The copper-ion-exchanged ZSM-5 type zeolite, prepared by ion-exchange in an aqueous solution of Cu(CH3COO)2 and evacuation at 873 K, gives a distinctive IR band at 2151 cm-1 due to the adsorbed CO species. More efficient adsorption of N2 was exhibited by this sample, compared with samples prepared by other methods, implying site-selective ion-exchange in the preparation process. On the basis of X-ray absorption near-edge structure (XANES) spectra the exchanged copper ion was proved to be in a monovalent state; one of the splitting strong bands, due to the 1s-4pz transition of the monovalent copper ion, loses its intensity on N2 adsorption. The extended X-ray absorption fine structure (EXAFS) spectral pattern around the copper ion also changed on N2 adsorption and a shoulder appeared at around 1.5 Å (no phase-shift correction), in addition to the strong band at around 1.65 Å (no phase-shift correction). It was concluded that the monovalent copper-ion-exchanged site giving the 2151 cm-1 band due to the adsorbed CO species is the active site for specific N2 adsorption. A first principles calculation was carried out with the object of finding the most appropriate model for the CO species adsorbed on the exchanged copper ions in ZSM-5. The data obtained suggest that a three-coordinate copper ion bonded to three lattice oxygen atoms adsorbs CO to give the 2151 cm-1 band. A pseudo-planar structure including the monovalent copper ion bound to three oxygen atoms is assumed to change to a pseudo-tetrahedral arrangement on N2 adsorption. Such a site-selectively ion-exchanged substance has potential for the development of materials for N2 separation or fixation and activation catalysts, as well as for the analysis of NO-decomposition sites.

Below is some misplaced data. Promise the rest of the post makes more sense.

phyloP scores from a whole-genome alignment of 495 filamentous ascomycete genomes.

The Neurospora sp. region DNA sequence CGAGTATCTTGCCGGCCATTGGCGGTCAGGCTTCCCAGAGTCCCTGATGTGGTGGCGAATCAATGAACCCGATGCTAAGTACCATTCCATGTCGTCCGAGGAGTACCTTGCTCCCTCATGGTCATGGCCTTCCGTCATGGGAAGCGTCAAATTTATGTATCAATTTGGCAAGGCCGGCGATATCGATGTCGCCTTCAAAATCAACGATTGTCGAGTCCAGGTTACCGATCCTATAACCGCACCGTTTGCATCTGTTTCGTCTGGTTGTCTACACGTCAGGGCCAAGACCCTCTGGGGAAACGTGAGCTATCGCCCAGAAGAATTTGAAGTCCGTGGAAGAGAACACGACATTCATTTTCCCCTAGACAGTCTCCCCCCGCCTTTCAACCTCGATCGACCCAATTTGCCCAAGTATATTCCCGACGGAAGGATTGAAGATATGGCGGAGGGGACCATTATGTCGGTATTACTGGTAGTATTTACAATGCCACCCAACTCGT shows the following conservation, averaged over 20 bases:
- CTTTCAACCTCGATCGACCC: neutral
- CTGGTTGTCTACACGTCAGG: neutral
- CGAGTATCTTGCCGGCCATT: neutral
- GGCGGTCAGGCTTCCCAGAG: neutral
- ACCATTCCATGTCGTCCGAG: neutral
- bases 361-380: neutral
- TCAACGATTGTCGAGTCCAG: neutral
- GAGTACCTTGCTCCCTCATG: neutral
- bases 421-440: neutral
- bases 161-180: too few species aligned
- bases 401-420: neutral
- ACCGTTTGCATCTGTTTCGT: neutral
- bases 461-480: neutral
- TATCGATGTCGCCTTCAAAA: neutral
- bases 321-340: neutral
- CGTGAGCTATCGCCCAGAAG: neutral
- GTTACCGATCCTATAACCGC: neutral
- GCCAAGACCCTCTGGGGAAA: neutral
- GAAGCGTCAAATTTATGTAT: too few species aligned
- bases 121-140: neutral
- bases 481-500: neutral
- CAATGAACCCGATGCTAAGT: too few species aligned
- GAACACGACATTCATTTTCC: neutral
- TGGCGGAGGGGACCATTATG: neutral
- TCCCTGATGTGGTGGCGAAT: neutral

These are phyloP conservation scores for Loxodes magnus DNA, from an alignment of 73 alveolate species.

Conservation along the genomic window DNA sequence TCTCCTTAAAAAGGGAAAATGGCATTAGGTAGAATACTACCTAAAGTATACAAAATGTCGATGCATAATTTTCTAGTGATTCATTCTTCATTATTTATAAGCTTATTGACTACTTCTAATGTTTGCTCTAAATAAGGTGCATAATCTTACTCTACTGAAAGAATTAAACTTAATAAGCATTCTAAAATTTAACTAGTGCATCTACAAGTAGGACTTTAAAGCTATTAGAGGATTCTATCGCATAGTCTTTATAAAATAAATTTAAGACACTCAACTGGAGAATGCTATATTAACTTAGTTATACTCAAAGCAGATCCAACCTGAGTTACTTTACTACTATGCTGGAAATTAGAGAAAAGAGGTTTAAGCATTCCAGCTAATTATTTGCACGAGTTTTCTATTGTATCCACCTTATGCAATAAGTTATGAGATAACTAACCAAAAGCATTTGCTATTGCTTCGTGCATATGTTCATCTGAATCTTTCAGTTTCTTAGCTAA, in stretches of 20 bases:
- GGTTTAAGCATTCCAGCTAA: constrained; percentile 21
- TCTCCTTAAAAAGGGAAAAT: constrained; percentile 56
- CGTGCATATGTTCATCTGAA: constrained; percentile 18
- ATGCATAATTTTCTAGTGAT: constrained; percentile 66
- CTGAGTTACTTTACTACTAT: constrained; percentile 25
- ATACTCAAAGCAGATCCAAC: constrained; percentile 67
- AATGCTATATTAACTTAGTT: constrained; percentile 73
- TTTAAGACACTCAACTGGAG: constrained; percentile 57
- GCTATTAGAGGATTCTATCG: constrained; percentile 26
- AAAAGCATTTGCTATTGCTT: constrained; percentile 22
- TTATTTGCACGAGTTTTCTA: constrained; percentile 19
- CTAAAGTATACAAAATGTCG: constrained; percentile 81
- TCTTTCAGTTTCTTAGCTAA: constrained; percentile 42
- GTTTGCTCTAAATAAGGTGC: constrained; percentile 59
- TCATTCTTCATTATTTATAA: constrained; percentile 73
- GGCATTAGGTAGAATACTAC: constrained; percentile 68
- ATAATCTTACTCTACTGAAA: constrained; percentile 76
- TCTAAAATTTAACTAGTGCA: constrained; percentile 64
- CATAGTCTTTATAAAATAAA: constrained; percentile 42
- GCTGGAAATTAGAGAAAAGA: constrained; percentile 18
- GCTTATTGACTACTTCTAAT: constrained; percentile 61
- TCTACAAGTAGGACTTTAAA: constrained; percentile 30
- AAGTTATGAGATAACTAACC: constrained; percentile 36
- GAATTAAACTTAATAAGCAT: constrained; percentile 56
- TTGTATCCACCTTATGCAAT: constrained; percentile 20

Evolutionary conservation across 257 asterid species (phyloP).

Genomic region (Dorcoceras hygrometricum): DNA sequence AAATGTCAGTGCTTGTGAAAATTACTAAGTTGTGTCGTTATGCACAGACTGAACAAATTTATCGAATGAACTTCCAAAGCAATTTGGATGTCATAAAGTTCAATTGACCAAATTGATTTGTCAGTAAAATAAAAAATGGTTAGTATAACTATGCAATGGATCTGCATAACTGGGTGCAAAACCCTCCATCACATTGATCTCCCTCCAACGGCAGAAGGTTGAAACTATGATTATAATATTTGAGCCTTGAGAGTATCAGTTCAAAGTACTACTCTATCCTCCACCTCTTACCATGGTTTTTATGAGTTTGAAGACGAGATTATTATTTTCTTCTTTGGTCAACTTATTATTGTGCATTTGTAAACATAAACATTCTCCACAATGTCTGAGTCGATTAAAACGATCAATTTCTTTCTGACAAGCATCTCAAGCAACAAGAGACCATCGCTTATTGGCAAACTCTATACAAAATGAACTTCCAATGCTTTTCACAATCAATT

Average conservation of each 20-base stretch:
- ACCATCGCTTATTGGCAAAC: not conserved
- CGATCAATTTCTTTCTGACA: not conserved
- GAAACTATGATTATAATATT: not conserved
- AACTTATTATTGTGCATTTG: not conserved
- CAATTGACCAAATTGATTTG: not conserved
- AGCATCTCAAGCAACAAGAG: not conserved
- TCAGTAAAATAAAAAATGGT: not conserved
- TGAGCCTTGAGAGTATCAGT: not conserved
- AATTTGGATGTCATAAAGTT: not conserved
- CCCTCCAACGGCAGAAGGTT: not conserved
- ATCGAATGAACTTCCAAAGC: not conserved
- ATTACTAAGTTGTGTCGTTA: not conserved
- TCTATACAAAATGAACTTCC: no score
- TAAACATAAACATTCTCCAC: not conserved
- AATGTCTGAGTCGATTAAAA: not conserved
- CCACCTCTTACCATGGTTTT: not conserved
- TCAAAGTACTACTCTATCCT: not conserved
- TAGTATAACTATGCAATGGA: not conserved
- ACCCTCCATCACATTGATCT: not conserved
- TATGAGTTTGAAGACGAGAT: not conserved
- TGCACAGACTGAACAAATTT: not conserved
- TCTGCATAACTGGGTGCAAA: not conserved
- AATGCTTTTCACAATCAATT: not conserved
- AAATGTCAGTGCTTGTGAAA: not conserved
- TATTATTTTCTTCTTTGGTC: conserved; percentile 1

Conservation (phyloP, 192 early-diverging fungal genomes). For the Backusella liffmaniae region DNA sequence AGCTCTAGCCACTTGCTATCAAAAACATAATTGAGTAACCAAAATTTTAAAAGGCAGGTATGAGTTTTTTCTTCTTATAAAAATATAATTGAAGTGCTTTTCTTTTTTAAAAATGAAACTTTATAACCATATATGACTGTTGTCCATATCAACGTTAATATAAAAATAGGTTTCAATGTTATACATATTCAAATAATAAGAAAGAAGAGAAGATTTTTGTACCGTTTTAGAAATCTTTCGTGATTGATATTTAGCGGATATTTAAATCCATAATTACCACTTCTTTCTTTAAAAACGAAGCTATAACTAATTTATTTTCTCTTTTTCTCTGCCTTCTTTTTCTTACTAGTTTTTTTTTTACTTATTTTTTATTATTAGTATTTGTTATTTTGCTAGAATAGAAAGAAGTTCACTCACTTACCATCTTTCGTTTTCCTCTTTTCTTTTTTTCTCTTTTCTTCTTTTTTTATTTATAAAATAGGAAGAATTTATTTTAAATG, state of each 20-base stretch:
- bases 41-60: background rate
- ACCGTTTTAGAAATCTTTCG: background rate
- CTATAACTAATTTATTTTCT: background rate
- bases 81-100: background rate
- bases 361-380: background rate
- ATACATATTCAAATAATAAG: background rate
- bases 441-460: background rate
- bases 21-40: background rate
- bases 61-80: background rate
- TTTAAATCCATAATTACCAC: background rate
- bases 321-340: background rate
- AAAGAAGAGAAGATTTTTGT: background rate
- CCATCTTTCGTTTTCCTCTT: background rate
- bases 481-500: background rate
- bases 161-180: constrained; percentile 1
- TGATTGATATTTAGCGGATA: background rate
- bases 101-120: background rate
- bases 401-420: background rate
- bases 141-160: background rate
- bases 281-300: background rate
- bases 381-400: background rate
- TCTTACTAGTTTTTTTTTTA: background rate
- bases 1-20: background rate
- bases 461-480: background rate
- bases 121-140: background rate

ASJC Scopus subject areas
- Physical and Theoretical Chemistry
- Atomic and Molecular Physics, and Optics